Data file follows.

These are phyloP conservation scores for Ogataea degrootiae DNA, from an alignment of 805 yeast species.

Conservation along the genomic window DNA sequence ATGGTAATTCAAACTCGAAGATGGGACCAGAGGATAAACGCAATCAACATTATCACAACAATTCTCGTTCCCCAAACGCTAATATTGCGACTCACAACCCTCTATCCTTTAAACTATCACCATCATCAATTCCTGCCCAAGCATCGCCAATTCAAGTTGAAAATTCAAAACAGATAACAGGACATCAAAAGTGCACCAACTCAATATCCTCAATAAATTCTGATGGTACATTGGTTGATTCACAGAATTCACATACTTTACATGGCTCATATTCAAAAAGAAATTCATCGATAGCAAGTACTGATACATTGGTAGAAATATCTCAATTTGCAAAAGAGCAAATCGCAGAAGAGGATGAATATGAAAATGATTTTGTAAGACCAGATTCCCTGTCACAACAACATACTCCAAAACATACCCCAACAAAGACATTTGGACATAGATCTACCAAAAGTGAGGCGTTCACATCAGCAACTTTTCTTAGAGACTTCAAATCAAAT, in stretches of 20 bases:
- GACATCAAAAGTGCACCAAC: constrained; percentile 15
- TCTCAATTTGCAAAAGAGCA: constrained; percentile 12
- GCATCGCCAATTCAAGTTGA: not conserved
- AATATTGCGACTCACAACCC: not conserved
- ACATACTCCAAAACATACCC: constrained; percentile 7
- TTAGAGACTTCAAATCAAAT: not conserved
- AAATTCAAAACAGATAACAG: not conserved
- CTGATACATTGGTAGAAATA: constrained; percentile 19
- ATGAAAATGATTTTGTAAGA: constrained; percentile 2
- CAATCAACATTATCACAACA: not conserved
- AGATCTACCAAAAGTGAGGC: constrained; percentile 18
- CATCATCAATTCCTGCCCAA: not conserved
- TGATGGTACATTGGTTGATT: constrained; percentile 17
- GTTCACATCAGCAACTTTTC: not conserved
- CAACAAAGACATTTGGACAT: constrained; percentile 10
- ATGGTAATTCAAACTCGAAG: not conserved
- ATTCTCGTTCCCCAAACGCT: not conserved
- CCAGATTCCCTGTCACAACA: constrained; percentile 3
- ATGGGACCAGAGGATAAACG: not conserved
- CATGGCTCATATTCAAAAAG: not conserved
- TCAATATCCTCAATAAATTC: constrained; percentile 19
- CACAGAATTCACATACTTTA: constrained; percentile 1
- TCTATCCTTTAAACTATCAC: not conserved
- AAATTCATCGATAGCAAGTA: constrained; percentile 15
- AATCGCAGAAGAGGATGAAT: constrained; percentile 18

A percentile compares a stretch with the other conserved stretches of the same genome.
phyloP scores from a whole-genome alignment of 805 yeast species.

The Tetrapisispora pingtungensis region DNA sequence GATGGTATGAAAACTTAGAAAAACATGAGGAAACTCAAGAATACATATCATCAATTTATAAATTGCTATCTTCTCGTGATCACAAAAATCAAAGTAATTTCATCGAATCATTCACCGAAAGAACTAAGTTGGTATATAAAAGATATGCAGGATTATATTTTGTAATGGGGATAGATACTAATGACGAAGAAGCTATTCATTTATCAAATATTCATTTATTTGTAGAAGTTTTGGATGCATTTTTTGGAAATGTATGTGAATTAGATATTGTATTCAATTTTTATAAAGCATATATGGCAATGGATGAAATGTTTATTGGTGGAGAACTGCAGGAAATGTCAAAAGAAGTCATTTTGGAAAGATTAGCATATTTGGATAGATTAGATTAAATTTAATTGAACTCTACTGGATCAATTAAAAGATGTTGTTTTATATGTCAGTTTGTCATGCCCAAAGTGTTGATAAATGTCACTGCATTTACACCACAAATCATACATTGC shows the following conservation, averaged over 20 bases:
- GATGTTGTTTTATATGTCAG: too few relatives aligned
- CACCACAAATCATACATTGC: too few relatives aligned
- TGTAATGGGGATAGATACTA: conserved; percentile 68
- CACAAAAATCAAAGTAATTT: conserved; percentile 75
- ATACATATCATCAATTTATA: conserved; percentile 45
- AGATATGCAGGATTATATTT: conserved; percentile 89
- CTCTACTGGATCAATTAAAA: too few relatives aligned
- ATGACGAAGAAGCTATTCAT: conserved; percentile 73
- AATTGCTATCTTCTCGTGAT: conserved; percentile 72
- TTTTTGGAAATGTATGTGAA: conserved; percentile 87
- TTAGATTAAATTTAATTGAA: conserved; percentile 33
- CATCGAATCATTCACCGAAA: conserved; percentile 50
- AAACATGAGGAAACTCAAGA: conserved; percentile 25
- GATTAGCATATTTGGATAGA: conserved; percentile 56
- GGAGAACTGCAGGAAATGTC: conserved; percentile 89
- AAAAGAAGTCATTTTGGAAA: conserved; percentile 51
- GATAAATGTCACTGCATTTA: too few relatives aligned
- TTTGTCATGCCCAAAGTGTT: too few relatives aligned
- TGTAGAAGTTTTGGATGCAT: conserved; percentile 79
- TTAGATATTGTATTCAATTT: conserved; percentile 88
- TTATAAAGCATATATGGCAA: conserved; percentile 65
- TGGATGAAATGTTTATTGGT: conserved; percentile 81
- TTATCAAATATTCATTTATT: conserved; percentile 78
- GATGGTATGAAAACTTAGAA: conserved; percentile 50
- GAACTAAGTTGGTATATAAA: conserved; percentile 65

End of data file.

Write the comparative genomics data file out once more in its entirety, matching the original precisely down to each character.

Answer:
These are phyloP conservation scores for Ogataea degrootiae DNA, from an alignment of 805 yeast species.

Conservation along the genomic window DNA sequence ATGGTAATTCAAACTCGAAGATGGGACCAGAGGATAAACGCAATCAACATTATCACAACAATTCTCGTTCCCCAAACGCTAATATTGCGACTCACAACCCTCTATCCTTTAAACTATCACCATCATCAATTCCTGCCCAAGCATCGCCAATTCAAGTTGAAAATTCAAAACAGATAACAGGACATCAAAAGTGCACCAACTCAATATCCTCAATAAATTCTGATGGTACATTGGTTGATTCACAGAATTCACATACTTTACATGGCTCATATTCAAAAAGAAATTCATCGATAGCAAGTACTGATACATTGGTAGAAATATCTCAATTTGCAAAAGAGCAAATCGCAGAAGAGGATGAATATGAAAATGATTTTGTAAGACCAGATTCCCTGTCACAACAACATACTCCAAAACATACCCCAACAAAGACATTTGGACATAGATCTACCAAAAGTGAGGCGTTCACATCAGCAACTTTTCTTAGAGACTTCAAATCAAAT, in stretches of 20 bases:
- GACATCAAAAGTGCACCAAC: constrained; percentile 15
- TCTCAATTTGCAAAAGAGCA: constrained; percentile 12
- GCATCGCCAATTCAAGTTGA: not conserved
- AATATTGCGACTCACAACCC: not conserved
- ACATACTCCAAAACATACCC: constrained; percentile 7
- TTAGAGACTTCAAATCAAAT: not conserved
- AAATTCAAAACAGATAACAG: not conserved
- CTGATACATTGGTAGAAATA: constrained; percentile 19
- ATGAAAATGATTTTGTAAGA: constrained; percentile 2
- CAATCAACATTATCACAACA: not conserved
- AGATCTACCAAAAGTGAGGC: constrained; percentile 18
- CATCATCAATTCCTGCCCAA: not conserved
- TGATGGTACATTGGTTGATT: constrained; percentile 17
- GTTCACATCAGCAACTTTTC: not conserved
- CAACAAAGACATTTGGACAT: constrained; percentile 10
- ATGGTAATTCAAACTCGAAG: not conserved
- ATTCTCGTTCCCCAAACGCT: not conserved
- CCAGATTCCCTGTCACAACA: constrained; percentile 3
- ATGGGACCAGAGGATAAACG: not conserved
- CATGGCTCATATTCAAAAAG: not conserved
- TCAATATCCTCAATAAATTC: constrained; percentile 19
- CACAGAATTCACATACTTTA: constrained; percentile 1
- TCTATCCTTTAAACTATCAC: not conserved
- AAATTCATCGATAGCAAGTA: constrained; percentile 15
- AATCGCAGAAGAGGATGAAT: constrained; percentile 18

A percentile compares a stretch with the other conserved stretches of the same genome.
phyloP scores from a whole-genome alignment of 805 yeast species.

The Tetrapisispora pingtungensis region DNA sequence GATGGTATGAAAACTTAGAAAAACATGAGGAAACTCAAGAATACATATCATCAATTTATAAATTGCTATCTTCTCGTGATCACAAAAATCAAAGTAATTTCATCGAATCATTCACCGAAAGAACTAAGTTGGTATATAAAAGATATGCAGGATTATATTTTGTAATGGGGATAGATACTAATGACGAAGAAGCTATTCATTTATCAAATATTCATTTATTTGTAGAAGTTTTGGATGCATTTTTTGGAAATGTATGTGAATTAGATATTGTATTCAATTTTTATAAAGCATATATGGCAATGGATGAAATGTTTATTGGTGGAGAACTGCAGGAAATGTCAAAAGAAGTCATTTTGGAAAGATTAGCATATTTGGATAGATTAGATTAAATTTAATTGAACTCTACTGGATCAATTAAAAGATGTTGTTTTATATGTCAGTTTGTCATGCCCAAAGTGTTGATAAATGTCACTGCATTTACACCACAAATCATACATTGC shows the following conservation, averaged over 20 bases:
- GATGTTGTTTTATATGTCAG: too few relatives aligned
- CACCACAAATCATACATTGC: too few relatives aligned
- TGTAATGGGGATAGATACTA: conserved; percentile 68
- CACAAAAATCAAAGTAATTT: conserved; percentile 75
- ATACATATCATCAATTTATA: conserved; percentile 45
- AGATATGCAGGATTATATTT: conserved; percentile 89
- CTCTACTGGATCAATTAAAA: too few relatives aligned
- ATGACGAAGAAGCTATTCAT: conserved; percentile 73
- AATTGCTATCTTCTCGTGAT: conserved; percentile 72
- TTTTTGGAAATGTATGTGAA: conserved; percentile 87
- TTAGATTAAATTTAATTGAA: conserved; percentile 33
- CATCGAATCATTCACCGAAA: conserved; percentile 50
- AAACATGAGGAAACTCAAGA: conserved; percentile 25
- GATTAGCATATTTGGATAGA: conserved; percentile 56
- GGAGAACTGCAGGAAATGTC: conserved; percentile 89
- AAAAGAAGTCATTTTGGAAA: conserved; percentile 51
- GATAAATGTCACTGCATTTA: too few relatives aligned
- TTTGTCATGCCCAAAGTGTT: too few relatives aligned
- TGTAGAAGTTTTGGATGCAT: conserved; percentile 79
- TTAGATATTGTATTCAATTT: conserved; percentile 88
- TTATAAAGCATATATGGCAA: conserved; percentile 65
- TGGATGAAATGTTTATTGGT: conserved; percentile 81
- TTATCAAATATTCATTTATT: conserved; percentile 78
- GATGGTATGAAAACTTAGAA: conserved; percentile 50
- GAACTAAGTTGGTATATAAA: conserved; percentile 65